Even in a rapid-fire news cycle, answering correctly is more crucial than answering swiftly
If events are spiraling toward a potential crisis for your company, organization or department, when it comes to your communications, it is said that “speed is a weapon.” Respond quickly to get out the facts and prevent or quell rumors. This has become even more important in this new social media era.
Although that’s true, too much speed without taking the time for fact-checking can force some major back-pedaling and bring about a new crisis.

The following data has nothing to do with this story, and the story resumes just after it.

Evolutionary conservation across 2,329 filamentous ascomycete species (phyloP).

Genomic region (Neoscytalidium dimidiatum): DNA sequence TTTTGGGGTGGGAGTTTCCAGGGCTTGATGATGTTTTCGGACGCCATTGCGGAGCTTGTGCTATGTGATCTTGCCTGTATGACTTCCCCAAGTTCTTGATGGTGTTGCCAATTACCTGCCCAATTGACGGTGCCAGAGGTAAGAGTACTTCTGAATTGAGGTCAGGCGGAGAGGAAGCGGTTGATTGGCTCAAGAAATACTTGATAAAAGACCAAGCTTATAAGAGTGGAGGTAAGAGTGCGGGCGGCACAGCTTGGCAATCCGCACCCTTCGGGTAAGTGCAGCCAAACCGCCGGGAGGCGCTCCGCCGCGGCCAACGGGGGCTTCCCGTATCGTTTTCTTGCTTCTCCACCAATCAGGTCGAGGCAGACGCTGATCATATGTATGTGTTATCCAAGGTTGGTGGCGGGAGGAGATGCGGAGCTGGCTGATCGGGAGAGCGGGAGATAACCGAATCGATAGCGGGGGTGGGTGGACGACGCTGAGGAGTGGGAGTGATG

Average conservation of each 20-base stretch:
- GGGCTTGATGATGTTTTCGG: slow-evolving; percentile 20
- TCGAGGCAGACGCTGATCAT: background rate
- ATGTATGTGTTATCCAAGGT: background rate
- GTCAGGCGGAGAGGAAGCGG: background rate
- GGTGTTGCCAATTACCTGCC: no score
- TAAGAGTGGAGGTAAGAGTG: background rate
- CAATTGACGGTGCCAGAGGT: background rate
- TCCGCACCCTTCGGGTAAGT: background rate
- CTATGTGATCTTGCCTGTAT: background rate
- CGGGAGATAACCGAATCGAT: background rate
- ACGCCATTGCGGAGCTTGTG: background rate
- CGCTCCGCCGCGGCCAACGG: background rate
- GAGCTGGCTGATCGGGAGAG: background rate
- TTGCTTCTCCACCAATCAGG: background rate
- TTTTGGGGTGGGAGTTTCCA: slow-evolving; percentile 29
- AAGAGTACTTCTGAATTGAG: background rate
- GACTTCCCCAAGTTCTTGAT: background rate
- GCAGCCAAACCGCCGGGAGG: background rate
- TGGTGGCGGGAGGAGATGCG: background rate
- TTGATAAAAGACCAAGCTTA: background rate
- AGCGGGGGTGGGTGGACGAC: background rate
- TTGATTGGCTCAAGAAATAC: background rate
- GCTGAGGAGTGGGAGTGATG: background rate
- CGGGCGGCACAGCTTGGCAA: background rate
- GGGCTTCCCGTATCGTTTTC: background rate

So it was in the case of Shirley Sherrod, the Agriculture Department employee fired after a video of a speech she had given, implying she was a racist, was aired on Fox News.
It turned out (and rather quickly) that the video had been edited to make her look bad. In fact, she was making a point that although she may have had initial feelings that were negative toward a white farmer, she ultimately helped the man and, in doing so, realized that it wasn’t about color but rather about needs. White or black, he was a farmer who needed help. Sounds fair to me. But because everyone quickly reacted to the edited version to, in their minds, avoid a crisis, the result was the crisis’ crisis.
This is a lesson organizations should also take to heart: React quickly, but not in haste.